Donating Instead of Buying. Who doesn’t love buying gifts during the holidays? I don’t want to be Scrooge, but here’s an idea I’ve tried and love. If your aunt, sister, or dad has pretty much everything they need, maybe you can write a thoughtful card and make a donation in his or her honor. There are lots of great charities. For adults, you can give to Modest Needs, which helps cover costs for people who are in temporary need. For example, you could help a woman who is undergoing cancer treatment and is struggling to pay the mortgage because of missed work. Or, if you have a niece or nephew who is drowning in toys and gadgets, you can buy him or her an animal that will help feed a village through Heifer International. One year, for my niece, I bought a small stuffed animal along with the card that told the story. (After all, most kids have a hard time accepting a piece of paper as a gift for the holidays!)
Gift Giving for Kids. Probably one of the most popular holiday gift campaigns for underserved children is Toys for Tots. I also like taking a name off a Secret Santa tree and buying and wrapping gifts for a specific child in need. I’ve found holiday gift trees in many places: my bank, my daughter’s preschool, and other local businesses (nationally, the Salvation Army Angel Tree program is growing). If you can’t find a tree in your area, why not start your own gift giving campaign? I recently came across a Bay Area nonprofit called Family Giving Tree. Family Giving Tree started in 1990 as a San Jose State University MBA class project in the hopes of providing holiday gifts to 300 children in East Palo Alto. By 2013, the total number of gifts and backpacks donated had grown to over 900,000, making the Family Giving Tree the largest gift and backpack donation program in California. Family Giving Tree has been able to grow through the support of community led drives (both physical and virtual). Their site has all the resources you need to start your own drive today. And it’s a great project to do with kids!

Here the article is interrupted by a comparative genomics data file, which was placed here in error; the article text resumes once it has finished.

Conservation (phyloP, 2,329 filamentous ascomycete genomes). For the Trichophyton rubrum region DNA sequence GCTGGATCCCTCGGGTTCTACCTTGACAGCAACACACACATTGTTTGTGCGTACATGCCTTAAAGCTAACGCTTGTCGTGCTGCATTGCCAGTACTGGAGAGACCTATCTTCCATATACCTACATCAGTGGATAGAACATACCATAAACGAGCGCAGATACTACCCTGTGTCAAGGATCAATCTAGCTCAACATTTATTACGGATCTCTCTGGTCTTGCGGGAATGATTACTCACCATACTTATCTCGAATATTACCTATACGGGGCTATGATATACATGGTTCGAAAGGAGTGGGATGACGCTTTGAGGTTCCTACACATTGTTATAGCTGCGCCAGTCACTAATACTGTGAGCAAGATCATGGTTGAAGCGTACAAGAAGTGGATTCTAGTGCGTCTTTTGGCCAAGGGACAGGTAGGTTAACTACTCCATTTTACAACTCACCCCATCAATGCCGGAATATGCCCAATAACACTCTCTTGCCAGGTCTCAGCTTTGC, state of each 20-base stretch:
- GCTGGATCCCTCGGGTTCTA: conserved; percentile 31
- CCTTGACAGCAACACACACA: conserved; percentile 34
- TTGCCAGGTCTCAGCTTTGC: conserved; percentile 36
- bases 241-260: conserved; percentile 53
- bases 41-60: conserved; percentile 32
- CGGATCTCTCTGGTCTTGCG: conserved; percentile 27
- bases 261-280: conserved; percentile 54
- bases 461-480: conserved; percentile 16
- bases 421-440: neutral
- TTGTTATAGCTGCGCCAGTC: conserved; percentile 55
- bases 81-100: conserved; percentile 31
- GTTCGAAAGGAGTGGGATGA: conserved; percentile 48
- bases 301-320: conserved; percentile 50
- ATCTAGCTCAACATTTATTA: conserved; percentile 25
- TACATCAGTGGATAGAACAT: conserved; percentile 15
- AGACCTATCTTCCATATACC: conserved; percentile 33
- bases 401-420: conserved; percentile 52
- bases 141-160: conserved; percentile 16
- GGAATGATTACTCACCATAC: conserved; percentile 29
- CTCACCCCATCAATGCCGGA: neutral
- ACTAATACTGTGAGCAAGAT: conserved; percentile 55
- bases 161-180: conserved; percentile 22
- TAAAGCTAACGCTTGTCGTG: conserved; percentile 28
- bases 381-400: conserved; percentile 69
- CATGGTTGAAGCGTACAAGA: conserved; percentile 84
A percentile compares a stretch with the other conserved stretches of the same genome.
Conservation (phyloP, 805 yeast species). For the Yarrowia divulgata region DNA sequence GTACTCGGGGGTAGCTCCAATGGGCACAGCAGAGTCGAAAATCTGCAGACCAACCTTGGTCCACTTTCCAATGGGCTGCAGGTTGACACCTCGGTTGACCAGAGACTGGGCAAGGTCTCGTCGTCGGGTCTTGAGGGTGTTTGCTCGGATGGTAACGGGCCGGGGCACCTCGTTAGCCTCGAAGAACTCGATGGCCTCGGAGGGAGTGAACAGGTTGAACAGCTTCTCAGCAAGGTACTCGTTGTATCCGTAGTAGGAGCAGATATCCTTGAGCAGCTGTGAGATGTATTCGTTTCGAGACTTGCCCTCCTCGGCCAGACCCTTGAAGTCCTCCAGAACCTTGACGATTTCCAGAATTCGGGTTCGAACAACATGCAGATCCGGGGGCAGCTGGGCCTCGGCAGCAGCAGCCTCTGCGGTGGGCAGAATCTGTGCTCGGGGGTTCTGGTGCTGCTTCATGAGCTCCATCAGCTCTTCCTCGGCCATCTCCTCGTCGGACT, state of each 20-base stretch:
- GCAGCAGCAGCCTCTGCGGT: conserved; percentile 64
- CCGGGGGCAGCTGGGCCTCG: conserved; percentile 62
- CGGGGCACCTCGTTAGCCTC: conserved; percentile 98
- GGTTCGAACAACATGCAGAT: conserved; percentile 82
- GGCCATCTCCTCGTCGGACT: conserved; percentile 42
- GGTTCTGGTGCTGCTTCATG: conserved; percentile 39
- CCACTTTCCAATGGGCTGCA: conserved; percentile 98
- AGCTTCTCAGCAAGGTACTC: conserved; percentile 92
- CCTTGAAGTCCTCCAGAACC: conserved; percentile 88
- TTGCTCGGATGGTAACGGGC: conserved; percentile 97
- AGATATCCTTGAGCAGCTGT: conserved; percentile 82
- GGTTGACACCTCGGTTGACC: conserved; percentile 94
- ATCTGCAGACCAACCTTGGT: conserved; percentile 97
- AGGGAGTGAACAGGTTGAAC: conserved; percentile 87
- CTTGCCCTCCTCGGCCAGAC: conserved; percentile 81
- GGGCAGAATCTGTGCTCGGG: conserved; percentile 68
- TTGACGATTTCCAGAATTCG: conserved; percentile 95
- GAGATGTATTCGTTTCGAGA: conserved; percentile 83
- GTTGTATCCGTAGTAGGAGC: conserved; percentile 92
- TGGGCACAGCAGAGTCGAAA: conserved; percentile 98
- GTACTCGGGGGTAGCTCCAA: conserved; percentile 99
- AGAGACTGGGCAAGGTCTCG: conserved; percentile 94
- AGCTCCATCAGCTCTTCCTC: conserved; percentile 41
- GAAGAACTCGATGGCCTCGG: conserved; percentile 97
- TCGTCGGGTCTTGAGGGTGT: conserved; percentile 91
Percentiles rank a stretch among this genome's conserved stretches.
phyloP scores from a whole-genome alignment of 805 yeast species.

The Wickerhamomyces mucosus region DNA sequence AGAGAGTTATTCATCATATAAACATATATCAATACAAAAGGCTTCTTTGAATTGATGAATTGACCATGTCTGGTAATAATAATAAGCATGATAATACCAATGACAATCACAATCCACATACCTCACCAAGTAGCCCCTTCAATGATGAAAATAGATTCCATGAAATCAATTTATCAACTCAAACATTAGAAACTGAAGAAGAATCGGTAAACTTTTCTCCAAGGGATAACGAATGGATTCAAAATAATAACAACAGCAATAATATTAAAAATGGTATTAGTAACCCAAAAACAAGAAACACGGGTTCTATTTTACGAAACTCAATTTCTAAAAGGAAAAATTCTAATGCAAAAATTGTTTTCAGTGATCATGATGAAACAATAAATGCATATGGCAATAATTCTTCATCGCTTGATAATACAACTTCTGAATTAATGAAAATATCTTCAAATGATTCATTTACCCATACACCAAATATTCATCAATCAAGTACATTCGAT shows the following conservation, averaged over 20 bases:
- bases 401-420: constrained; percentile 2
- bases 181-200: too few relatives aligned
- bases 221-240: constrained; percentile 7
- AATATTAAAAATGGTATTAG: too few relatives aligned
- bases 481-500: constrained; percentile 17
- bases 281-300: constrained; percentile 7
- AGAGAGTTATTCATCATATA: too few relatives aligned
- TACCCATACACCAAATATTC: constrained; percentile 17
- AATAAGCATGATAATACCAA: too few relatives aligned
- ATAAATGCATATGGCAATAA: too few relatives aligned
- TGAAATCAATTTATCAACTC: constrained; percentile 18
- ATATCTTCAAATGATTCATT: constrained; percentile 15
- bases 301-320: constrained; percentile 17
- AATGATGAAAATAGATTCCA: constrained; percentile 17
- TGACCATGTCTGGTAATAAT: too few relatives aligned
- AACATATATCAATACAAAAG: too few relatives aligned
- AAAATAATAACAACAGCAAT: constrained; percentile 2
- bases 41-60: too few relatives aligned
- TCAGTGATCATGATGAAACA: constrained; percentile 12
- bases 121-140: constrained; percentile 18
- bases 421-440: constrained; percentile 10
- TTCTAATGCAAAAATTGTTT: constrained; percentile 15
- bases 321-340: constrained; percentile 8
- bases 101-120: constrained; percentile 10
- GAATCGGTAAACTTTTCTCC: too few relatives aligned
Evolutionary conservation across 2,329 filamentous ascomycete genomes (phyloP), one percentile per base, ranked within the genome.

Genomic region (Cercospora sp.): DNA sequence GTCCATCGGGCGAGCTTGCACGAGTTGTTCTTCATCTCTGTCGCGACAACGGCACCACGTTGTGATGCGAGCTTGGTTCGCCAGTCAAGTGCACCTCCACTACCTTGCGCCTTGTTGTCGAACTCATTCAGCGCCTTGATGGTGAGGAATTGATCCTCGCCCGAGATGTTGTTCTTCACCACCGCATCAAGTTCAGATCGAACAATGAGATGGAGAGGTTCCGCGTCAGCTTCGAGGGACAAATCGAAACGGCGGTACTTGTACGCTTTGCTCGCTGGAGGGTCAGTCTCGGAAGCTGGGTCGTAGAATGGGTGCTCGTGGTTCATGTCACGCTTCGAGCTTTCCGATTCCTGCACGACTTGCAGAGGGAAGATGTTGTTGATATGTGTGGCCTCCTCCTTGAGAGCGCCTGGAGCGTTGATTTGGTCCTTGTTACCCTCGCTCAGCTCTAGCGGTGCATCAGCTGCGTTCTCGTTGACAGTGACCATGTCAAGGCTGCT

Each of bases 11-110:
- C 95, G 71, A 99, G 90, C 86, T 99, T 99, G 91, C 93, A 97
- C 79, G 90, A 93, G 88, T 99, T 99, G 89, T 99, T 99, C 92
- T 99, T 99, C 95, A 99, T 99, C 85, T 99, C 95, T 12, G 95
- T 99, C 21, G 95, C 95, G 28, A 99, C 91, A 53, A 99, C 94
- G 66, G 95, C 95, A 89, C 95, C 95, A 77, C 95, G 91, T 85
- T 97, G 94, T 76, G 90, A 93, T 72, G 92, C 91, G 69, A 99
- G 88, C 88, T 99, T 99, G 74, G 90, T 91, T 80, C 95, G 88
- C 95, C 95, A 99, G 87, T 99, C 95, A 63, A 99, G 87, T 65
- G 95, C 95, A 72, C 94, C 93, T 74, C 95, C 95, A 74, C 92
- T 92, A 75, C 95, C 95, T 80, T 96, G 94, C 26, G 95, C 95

Sharing Food. Every holiday season, the Boy Scouts of America runs an annual food drive to feed the hungry. If you’ve missed yours, you can always donate food to your local soup kitchen, shelter, or simply leave non-perishable food items in the barrels sitting at the entrances of many grocery stores throughout the country (I’ve seen them at Safeway).
Living just a little bit greater during the holidays doesn’t always mean spending a lot of money or time. You could also bake cookies and carol at your local senior living center. Or let someone who looks like they’re in a hurry cut in front of you in the grocery store line. Keep it simple if simple is all you can manage this season. The holidays are a great time to reboot our giving and challenge ourselves to live a notch greater, no matter how big or small the deed.